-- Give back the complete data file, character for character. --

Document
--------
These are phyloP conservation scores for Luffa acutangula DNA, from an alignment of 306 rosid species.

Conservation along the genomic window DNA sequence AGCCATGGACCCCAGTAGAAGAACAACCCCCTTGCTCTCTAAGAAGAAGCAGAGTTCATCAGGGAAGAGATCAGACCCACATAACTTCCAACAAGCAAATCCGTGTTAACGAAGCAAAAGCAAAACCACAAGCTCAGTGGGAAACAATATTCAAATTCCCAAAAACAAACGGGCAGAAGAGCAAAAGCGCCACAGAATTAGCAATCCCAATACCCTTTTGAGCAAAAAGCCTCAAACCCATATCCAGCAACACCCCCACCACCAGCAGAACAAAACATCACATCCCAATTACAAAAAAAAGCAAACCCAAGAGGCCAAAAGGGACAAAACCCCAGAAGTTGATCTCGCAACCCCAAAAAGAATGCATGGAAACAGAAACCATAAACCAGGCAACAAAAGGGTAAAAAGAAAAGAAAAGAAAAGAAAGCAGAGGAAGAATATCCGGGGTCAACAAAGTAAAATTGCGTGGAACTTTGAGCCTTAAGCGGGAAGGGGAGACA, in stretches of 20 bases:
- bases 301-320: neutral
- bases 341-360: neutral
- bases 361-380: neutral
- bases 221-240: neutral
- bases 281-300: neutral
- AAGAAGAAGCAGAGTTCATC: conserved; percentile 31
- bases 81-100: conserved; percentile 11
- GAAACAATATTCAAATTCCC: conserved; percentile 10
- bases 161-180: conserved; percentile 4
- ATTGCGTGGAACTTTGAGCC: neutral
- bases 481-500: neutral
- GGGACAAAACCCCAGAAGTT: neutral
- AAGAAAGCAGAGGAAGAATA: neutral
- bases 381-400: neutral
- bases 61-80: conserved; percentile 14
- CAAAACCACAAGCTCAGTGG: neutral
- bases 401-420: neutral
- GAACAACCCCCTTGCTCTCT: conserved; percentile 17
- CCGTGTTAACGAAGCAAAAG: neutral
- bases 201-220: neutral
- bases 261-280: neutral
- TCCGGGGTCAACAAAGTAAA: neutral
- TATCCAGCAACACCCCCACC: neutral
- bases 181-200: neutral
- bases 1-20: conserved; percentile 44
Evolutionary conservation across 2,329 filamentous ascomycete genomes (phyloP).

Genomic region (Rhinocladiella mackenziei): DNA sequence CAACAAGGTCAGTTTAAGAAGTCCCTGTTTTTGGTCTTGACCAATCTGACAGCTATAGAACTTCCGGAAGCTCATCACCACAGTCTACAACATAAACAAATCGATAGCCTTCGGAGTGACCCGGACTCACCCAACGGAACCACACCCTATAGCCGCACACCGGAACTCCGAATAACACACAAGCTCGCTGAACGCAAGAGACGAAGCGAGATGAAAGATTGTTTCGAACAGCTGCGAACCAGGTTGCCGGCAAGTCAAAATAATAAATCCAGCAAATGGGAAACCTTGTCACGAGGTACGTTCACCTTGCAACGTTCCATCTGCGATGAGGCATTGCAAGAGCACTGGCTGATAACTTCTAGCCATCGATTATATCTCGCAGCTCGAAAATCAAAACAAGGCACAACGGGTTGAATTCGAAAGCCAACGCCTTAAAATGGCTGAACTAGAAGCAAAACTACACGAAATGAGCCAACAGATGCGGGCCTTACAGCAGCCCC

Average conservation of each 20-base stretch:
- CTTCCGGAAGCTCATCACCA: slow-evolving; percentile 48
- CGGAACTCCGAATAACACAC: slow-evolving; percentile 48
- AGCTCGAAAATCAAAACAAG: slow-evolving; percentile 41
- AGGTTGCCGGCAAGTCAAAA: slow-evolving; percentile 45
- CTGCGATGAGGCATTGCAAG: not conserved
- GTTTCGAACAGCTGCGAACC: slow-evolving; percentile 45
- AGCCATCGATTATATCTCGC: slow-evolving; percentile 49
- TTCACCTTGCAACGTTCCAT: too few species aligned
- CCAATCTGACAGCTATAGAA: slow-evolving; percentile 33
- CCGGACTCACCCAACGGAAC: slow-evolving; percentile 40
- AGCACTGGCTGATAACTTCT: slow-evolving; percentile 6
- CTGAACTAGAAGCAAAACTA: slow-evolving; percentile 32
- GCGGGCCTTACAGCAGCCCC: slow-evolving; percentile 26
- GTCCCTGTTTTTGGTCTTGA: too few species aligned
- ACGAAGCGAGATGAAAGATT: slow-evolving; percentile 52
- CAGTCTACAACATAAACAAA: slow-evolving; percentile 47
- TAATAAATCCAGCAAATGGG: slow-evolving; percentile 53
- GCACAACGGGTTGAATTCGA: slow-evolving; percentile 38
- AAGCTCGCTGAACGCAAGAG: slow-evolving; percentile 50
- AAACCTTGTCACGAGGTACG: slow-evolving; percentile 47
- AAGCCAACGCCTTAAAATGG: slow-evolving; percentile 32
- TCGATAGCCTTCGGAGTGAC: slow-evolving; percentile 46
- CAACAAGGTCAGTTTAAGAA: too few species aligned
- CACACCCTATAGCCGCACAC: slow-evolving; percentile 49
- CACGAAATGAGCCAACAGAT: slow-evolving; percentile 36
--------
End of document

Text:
These are phyloP conservation scores for Luffa acutangula DNA, from an alignment of 306 rosid species.

Conservation along the genomic window DNA sequence AGCCATGGACCCCAGTAGAAGAACAACCCCCTTGCTCTCTAAGAAGAAGCAGAGTTCATCAGGGAAGAGATCAGACCCACATAACTTCCAACAAGCAAATCCGTGTTAACGAAGCAAAAGCAAAACCACAAGCTCAGTGGGAAACAATATTCAAATTCCCAAAAACAAACGGGCAGAAGAGCAAAAGCGCCACAGAATTAGCAATCCCAATACCCTTTTGAGCAAAAAGCCTCAAACCCATATCCAGCAACACCCCCACCACCAGCAGAACAAAACATCACATCCCAATTACAAAAAAAAGCAAACCCAAGAGGCCAAAAGGGACAAAACCCCAGAAGTTGATCTCGCAACCCCAAAAAGAATGCATGGAAACAGAAACCATAAACCAGGCAACAAAAGGGTAAAAAGAAAAGAAAAGAAAAGAAAGCAGAGGAAGAATATCCGGGGTCAACAAAGTAAAATTGCGTGGAACTTTGAGCCTTAAGCGGGAAGGGGAGACA, in stretches of 20 bases:
- bases 301-320: neutral
- bases 341-360: neutral
- bases 361-380: neutral
- bases 221-240: neutral
- bases 281-300: neutral
- AAGAAGAAGCAGAGTTCATC: conserved; percentile 31
- bases 81-100: conserved; percentile 11
- GAAACAATATTCAAATTCCC: conserved; percentile 10
- bases 161-180: conserved; percentile 4
- ATTGCGTGGAACTTTGAGCC: neutral
- bases 481-500: neutral
- GGGACAAAACCCCAGAAGTT: neutral
- AAGAAAGCAGAGGAAGAATA: neutral
- bases 381-400: neutral
- bases 61-80: conserved; percentile 14
- CAAAACCACAAGCTCAGTGG: neutral
- bases 401-420: neutral
- GAACAACCCCCTTGCTCTCT: conserved; percentile 17
- CCGTGTTAACGAAGCAAAAG: neutral
- bases 201-220: neutral
- bases 261-280: neutral
- TCCGGGGTCAACAAAGTAAA: neutral
- TATCCAGCAACACCCCCACC: neutral
- bases 181-200: neutral
- bases 1-20: conserved; percentile 44
Evolutionary conservation across 2,329 filamentous ascomycete genomes (phyloP).

Genomic region (Rhinocladiella mackenziei): DNA sequence CAACAAGGTCAGTTTAAGAAGTCCCTGTTTTTGGTCTTGACCAATCTGACAGCTATAGAACTTCCGGAAGCTCATCACCACAGTCTACAACATAAACAAATCGATAGCCTTCGGAGTGACCCGGACTCACCCAACGGAACCACACCCTATAGCCGCACACCGGAACTCCGAATAACACACAAGCTCGCTGAACGCAAGAGACGAAGCGAGATGAAAGATTGTTTCGAACAGCTGCGAACCAGGTTGCCGGCAAGTCAAAATAATAAATCCAGCAAATGGGAAACCTTGTCACGAGGTACGTTCACCTTGCAACGTTCCATCTGCGATGAGGCATTGCAAGAGCACTGGCTGATAACTTCTAGCCATCGATTATATCTCGCAGCTCGAAAATCAAAACAAGGCACAACGGGTTGAATTCGAAAGCCAACGCCTTAAAATGGCTGAACTAGAAGCAAAACTACACGAAATGAGCCAACAGATGCGGGCCTTACAGCAGCCCC

Average conservation of each 20-base stretch:
- CTTCCGGAAGCTCATCACCA: slow-evolving; percentile 48
- CGGAACTCCGAATAACACAC: slow-evolving; percentile 48
- AGCTCGAAAATCAAAACAAG: slow-evolving; percentile 41
- AGGTTGCCGGCAAGTCAAAA: slow-evolving; percentile 45
- CTGCGATGAGGCATTGCAAG: not conserved
- GTTTCGAACAGCTGCGAACC: slow-evolving; percentile 45
- AGCCATCGATTATATCTCGC: slow-evolving; percentile 49
- TTCACCTTGCAACGTTCCAT: too few species aligned
- CCAATCTGACAGCTATAGAA: slow-evolving; percentile 33
- CCGGACTCACCCAACGGAAC: slow-evolving; percentile 40
- AGCACTGGCTGATAACTTCT: slow-evolving; percentile 6
- CTGAACTAGAAGCAAAACTA: slow-evolving; percentile 32
- GCGGGCCTTACAGCAGCCCC: slow-evolving; percentile 26
- GTCCCTGTTTTTGGTCTTGA: too few species aligned
- ACGAAGCGAGATGAAAGATT: slow-evolving; percentile 52
- CAGTCTACAACATAAACAAA: slow-evolving; percentile 47
- TAATAAATCCAGCAAATGGG: slow-evolving; percentile 53
- GCACAACGGGTTGAATTCGA: slow-evolving; percentile 38
- AAGCTCGCTGAACGCAAGAG: slow-evolving; percentile 50
- AAACCTTGTCACGAGGTACG: slow-evolving; percentile 47
- AAGCCAACGCCTTAAAATGG: slow-evolving; percentile 32
- TCGATAGCCTTCGGAGTGAC: slow-evolving; percentile 46
- CAACAAGGTCAGTTTAAGAA: too few species aligned
- CACACCCTATAGCCGCACAC: slow-evolving; percentile 49
- CACGAAATGAGCCAACAGAT: slow-evolving; percentile 36